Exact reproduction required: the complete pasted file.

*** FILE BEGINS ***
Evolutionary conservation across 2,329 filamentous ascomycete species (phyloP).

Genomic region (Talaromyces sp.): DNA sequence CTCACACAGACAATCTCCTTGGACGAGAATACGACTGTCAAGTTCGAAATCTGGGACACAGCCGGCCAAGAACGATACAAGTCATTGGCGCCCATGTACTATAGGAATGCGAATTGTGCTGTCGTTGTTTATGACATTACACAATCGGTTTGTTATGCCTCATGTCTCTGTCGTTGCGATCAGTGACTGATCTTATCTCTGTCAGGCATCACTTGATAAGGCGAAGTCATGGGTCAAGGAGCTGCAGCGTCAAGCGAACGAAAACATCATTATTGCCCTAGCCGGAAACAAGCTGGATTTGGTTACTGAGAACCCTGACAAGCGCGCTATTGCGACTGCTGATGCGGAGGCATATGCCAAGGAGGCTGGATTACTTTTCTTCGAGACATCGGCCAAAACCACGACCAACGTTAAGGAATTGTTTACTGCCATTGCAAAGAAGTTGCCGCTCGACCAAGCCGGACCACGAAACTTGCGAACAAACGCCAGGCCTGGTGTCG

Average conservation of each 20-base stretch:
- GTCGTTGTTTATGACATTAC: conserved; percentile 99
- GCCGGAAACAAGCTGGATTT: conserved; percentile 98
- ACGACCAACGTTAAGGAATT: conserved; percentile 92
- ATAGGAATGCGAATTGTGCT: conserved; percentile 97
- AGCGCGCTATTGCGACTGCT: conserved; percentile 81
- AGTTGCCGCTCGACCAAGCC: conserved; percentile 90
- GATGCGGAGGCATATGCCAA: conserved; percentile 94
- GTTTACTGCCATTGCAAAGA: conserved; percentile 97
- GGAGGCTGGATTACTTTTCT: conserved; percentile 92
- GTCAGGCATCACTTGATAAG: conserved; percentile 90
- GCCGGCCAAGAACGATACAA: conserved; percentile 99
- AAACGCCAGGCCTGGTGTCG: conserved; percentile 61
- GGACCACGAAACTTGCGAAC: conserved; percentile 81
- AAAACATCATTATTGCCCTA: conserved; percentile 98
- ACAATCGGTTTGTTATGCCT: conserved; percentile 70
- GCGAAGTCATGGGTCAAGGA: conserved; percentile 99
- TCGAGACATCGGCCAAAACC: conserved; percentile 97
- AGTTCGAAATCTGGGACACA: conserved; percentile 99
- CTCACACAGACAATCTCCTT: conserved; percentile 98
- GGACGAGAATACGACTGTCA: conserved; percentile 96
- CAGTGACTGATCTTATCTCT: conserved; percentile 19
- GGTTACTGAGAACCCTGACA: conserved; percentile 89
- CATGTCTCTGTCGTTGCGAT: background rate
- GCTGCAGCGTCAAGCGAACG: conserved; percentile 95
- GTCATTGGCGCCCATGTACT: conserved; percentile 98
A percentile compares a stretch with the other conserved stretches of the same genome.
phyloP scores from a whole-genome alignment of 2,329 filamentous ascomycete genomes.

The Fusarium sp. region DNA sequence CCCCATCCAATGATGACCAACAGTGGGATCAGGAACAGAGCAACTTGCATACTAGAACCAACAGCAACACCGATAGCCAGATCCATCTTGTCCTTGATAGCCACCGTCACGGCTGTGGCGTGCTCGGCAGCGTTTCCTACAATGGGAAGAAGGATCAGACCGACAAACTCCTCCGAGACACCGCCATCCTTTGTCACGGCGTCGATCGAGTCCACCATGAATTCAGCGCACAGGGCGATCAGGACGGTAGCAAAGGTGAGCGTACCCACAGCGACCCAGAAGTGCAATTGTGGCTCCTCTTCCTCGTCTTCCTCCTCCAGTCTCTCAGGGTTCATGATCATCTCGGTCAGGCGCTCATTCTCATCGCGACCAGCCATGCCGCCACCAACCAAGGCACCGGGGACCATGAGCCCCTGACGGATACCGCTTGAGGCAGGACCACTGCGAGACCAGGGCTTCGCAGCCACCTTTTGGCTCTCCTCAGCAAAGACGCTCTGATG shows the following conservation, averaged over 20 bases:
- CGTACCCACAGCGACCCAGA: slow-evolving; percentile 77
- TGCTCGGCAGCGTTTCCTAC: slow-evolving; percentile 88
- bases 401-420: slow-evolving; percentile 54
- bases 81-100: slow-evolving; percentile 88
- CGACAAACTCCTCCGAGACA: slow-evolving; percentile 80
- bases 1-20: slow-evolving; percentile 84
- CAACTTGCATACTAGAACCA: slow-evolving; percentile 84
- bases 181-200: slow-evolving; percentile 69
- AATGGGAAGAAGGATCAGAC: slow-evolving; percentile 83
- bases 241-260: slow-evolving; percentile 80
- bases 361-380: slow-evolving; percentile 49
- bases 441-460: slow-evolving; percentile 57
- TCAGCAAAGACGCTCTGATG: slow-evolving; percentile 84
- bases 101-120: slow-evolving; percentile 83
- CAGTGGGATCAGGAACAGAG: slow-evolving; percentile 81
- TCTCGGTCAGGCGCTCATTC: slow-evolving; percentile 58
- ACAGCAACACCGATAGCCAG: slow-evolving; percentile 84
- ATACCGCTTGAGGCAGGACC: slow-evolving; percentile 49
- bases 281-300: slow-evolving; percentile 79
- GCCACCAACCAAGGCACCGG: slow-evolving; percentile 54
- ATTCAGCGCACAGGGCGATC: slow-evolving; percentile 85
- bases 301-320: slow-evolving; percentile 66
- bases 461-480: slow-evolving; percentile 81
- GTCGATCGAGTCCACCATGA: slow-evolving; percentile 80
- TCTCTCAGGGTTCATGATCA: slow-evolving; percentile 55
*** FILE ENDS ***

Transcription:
Evolutionary conservation across 2,329 filamentous ascomycete species (phyloP).

Genomic region (Talaromyces sp.): DNA sequence CTCACACAGACAATCTCCTTGGACGAGAATACGACTGTCAAGTTCGAAATCTGGGACACAGCCGGCCAAGAACGATACAAGTCATTGGCGCCCATGTACTATAGGAATGCGAATTGTGCTGTCGTTGTTTATGACATTACACAATCGGTTTGTTATGCCTCATGTCTCTGTCGTTGCGATCAGTGACTGATCTTATCTCTGTCAGGCATCACTTGATAAGGCGAAGTCATGGGTCAAGGAGCTGCAGCGTCAAGCGAACGAAAACATCATTATTGCCCTAGCCGGAAACAAGCTGGATTTGGTTACTGAGAACCCTGACAAGCGCGCTATTGCGACTGCTGATGCGGAGGCATATGCCAAGGAGGCTGGATTACTTTTCTTCGAGACATCGGCCAAAACCACGACCAACGTTAAGGAATTGTTTACTGCCATTGCAAAGAAGTTGCCGCTCGACCAAGCCGGACCACGAAACTTGCGAACAAACGCCAGGCCTGGTGTCG

Average conservation of each 20-base stretch:
- GTCGTTGTTTATGACATTAC: conserved; percentile 99
- GCCGGAAACAAGCTGGATTT: conserved; percentile 98
- ACGACCAACGTTAAGGAATT: conserved; percentile 92
- ATAGGAATGCGAATTGTGCT: conserved; percentile 97
- AGCGCGCTATTGCGACTGCT: conserved; percentile 81
- AGTTGCCGCTCGACCAAGCC: conserved; percentile 90
- GATGCGGAGGCATATGCCAA: conserved; percentile 94
- GTTTACTGCCATTGCAAAGA: conserved; percentile 97
- GGAGGCTGGATTACTTTTCT: conserved; percentile 92
- GTCAGGCATCACTTGATAAG: conserved; percentile 90
- GCCGGCCAAGAACGATACAA: conserved; percentile 99
- AAACGCCAGGCCTGGTGTCG: conserved; percentile 61
- GGACCACGAAACTTGCGAAC: conserved; percentile 81
- AAAACATCATTATTGCCCTA: conserved; percentile 98
- ACAATCGGTTTGTTATGCCT: conserved; percentile 70
- GCGAAGTCATGGGTCAAGGA: conserved; percentile 99
- TCGAGACATCGGCCAAAACC: conserved; percentile 97
- AGTTCGAAATCTGGGACACA: conserved; percentile 99
- CTCACACAGACAATCTCCTT: conserved; percentile 98
- GGACGAGAATACGACTGTCA: conserved; percentile 96
- CAGTGACTGATCTTATCTCT: conserved; percentile 19
- GGTTACTGAGAACCCTGACA: conserved; percentile 89
- CATGTCTCTGTCGTTGCGAT: background rate
- GCTGCAGCGTCAAGCGAACG: conserved; percentile 95
- GTCATTGGCGCCCATGTACT: conserved; percentile 98
A percentile compares a stretch with the other conserved stretches of the same genome.
phyloP scores from a whole-genome alignment of 2,329 filamentous ascomycete genomes.

The Fusarium sp. region DNA sequence CCCCATCCAATGATGACCAACAGTGGGATCAGGAACAGAGCAACTTGCATACTAGAACCAACAGCAACACCGATAGCCAGATCCATCTTGTCCTTGATAGCCACCGTCACGGCTGTGGCGTGCTCGGCAGCGTTTCCTACAATGGGAAGAAGGATCAGACCGACAAACTCCTCCGAGACACCGCCATCCTTTGTCACGGCGTCGATCGAGTCCACCATGAATTCAGCGCACAGGGCGATCAGGACGGTAGCAAAGGTGAGCGTACCCACAGCGACCCAGAAGTGCAATTGTGGCTCCTCTTCCTCGTCTTCCTCCTCCAGTCTCTCAGGGTTCATGATCATCTCGGTCAGGCGCTCATTCTCATCGCGACCAGCCATGCCGCCACCAACCAAGGCACCGGGGACCATGAGCCCCTGACGGATACCGCTTGAGGCAGGACCACTGCGAGACCAGGGCTTCGCAGCCACCTTTTGGCTCTCCTCAGCAAAGACGCTCTGATG shows the following conservation, averaged over 20 bases:
- CGTACCCACAGCGACCCAGA: slow-evolving; percentile 77
- TGCTCGGCAGCGTTTCCTAC: slow-evolving; percentile 88
- bases 401-420: slow-evolving; percentile 54
- bases 81-100: slow-evolving; percentile 88
- CGACAAACTCCTCCGAGACA: slow-evolving; percentile 80
- bases 1-20: slow-evolving; percentile 84
- CAACTTGCATACTAGAACCA: slow-evolving; percentile 84
- bases 181-200: slow-evolving; percentile 69
- AATGGGAAGAAGGATCAGAC: slow-evolving; percentile 83
- bases 241-260: slow-evolving; percentile 80
- bases 361-380: slow-evolving; percentile 49
- bases 441-460: slow-evolving; percentile 57
- TCAGCAAAGACGCTCTGATG: slow-evolving; percentile 84
- bases 101-120: slow-evolving; percentile 83
- CAGTGGGATCAGGAACAGAG: slow-evolving; percentile 81
- TCTCGGTCAGGCGCTCATTC: slow-evolving; percentile 58
- ACAGCAACACCGATAGCCAG: slow-evolving; percentile 84
- ATACCGCTTGAGGCAGGACC: slow-evolving; percentile 49
- bases 281-300: slow-evolving; percentile 79
- GCCACCAACCAAGGCACCGG: slow-evolving; percentile 54
- ATTCAGCGCACAGGGCGATC: slow-evolving; percentile 85
- bases 301-320: slow-evolving; percentile 66
- bases 461-480: slow-evolving; percentile 81
- GTCGATCGAGTCCACCATGA: slow-evolving; percentile 80
- TCTCTCAGGGTTCATGATCA: slow-evolving; percentile 55